Follow your nose to No Name Chinese. There is no sign marking the restaurant that Uvaggio Wine Bar owners Heath Porter and Craig DeWald opened in late May near South Miami's Sunset Place. Instead, as you wander away from the teen-thronged shopping complex, the air fills with the scent of oyster sauce and beef. It's an unmistakable comfort, a reminder of the delights that once waited in a grease-stained box of takeout after a long day of work or a night out.
Soon, the source is clear: a white stucco and beige stone building that looks as if it might house a salon. Yet once the heavy glass doors swing open, it's obvious this is the place. There's the tinny thwack of metal spatulas against woks followed by the throaty hiss of flames streaming from burners. A maze of copper pipes running along the ceiling holds tiny light filaments inserted into test tube-size cylinders. A chalkboard filled with a map of Hong Kong and its surroundings hangs on a brick wall adjacent to an open kitchen. Overturned baskets double as ceiling and wall decorations.
In this 70-seater, the fun comes in how the kitchen, led by Pablo Zitzmann, balances the heady delights of takeout Chinese with clever ingredients and techniques that turn even predictable dishes like beef and broccoli ($19) into something to be devoured.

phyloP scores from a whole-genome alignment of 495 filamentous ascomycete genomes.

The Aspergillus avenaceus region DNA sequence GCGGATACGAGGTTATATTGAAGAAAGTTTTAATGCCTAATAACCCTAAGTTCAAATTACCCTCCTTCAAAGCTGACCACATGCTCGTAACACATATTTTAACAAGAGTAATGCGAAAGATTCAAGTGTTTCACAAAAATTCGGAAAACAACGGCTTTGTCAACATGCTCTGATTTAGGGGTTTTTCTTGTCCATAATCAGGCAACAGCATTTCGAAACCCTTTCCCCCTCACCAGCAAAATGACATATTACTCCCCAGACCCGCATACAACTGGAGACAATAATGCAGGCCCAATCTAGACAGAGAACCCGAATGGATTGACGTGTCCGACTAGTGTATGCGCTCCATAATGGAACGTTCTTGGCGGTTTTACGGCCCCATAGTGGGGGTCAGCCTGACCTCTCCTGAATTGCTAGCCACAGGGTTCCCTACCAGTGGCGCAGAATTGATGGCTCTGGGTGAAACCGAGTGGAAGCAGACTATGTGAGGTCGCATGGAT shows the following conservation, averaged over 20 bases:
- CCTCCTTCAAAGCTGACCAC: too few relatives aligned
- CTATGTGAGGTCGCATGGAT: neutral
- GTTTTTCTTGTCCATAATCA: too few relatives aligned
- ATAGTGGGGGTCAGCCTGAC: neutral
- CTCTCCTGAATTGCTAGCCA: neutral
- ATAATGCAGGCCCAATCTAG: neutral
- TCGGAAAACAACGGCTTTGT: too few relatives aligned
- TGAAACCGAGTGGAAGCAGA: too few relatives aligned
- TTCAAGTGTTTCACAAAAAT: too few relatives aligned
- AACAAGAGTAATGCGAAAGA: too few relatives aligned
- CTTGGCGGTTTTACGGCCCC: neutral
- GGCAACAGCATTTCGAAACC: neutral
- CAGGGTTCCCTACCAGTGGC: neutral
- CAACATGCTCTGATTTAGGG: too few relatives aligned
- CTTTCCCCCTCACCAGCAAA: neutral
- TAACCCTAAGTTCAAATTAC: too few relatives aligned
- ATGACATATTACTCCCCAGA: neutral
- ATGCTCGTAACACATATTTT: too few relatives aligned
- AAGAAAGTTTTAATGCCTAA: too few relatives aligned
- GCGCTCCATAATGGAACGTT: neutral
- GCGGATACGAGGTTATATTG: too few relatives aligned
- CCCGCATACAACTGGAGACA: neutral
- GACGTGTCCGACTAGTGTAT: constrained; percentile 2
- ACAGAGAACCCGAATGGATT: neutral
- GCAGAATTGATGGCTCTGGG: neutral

Such a place might seem unusual from a pair best known for serving unusual wines on Miracle Mile. But before he came to Miami, Porter was a fixture on the shores of Hawaii, where he ran high-end restaurants for 14 years before making the long haul to the mainland. Uvaggio opened in early 2014.
Yet when Porter, DeWald, and their partners started toying with the idea of opening what they called "fresh Chinese," it seemed to be the culmination of Porter's career. "People don't realize it, but Hawaii has some incredible Chinese restaurants, real grande dames," he says. "On the beverage side, everyone said you can't put wine or booze with Chinese food, and I said, 'To hell with that, sure I can.'"
Hence the wine list here is filled with bold varietals that are plush and dry enough to balance out the menu's fatty, spicy, and salty tendencies. There's red zinfandel by the glass, something Porter says he hasn't sold in years, along with Turkish rosé and a white from the Canary Islands.
The menu is split into five sections with three — appetizers, salads, and dim sum — that are starters. The remaining two — "old school classics" and house specialties — include entrées meant for sharing. Most of this is Chinese food, after all.
Begin with dim sum, particularly Mr. Lee's jiaozi ($14); the recipe comes from a famed Hawaii dumpling master who showed Zitzmann how to roll and twist unbelievably thin skins. They're filled with a glossy combination of pork shoulder plumped up with shredded cabbage, then perfumed with garlic and ginger. The pleated crescents are crisped up in a pan like Japanese gyoza, creating a smart contrast to the silky filling.
The angry dumpling was supposed to be the restaurant's name before an impasse among owners yielded its odd title. The dish itself ($15), says Zitzmann, is a "crunchy garlic bomb" of dried miso paste, crispy garlic and shallots, and annatto seeds with ground chicken thigh and breast, Fresno chilies, chives, fermented chili paste, ginger, and garlic. It's all stuffed inside puffed-up, pleated orbs. In some instances, the dumplings' skins are extremely thin, though they still manage to contain an airy, fragrant filling that's rich and plentiful without becoming tough or rubbery.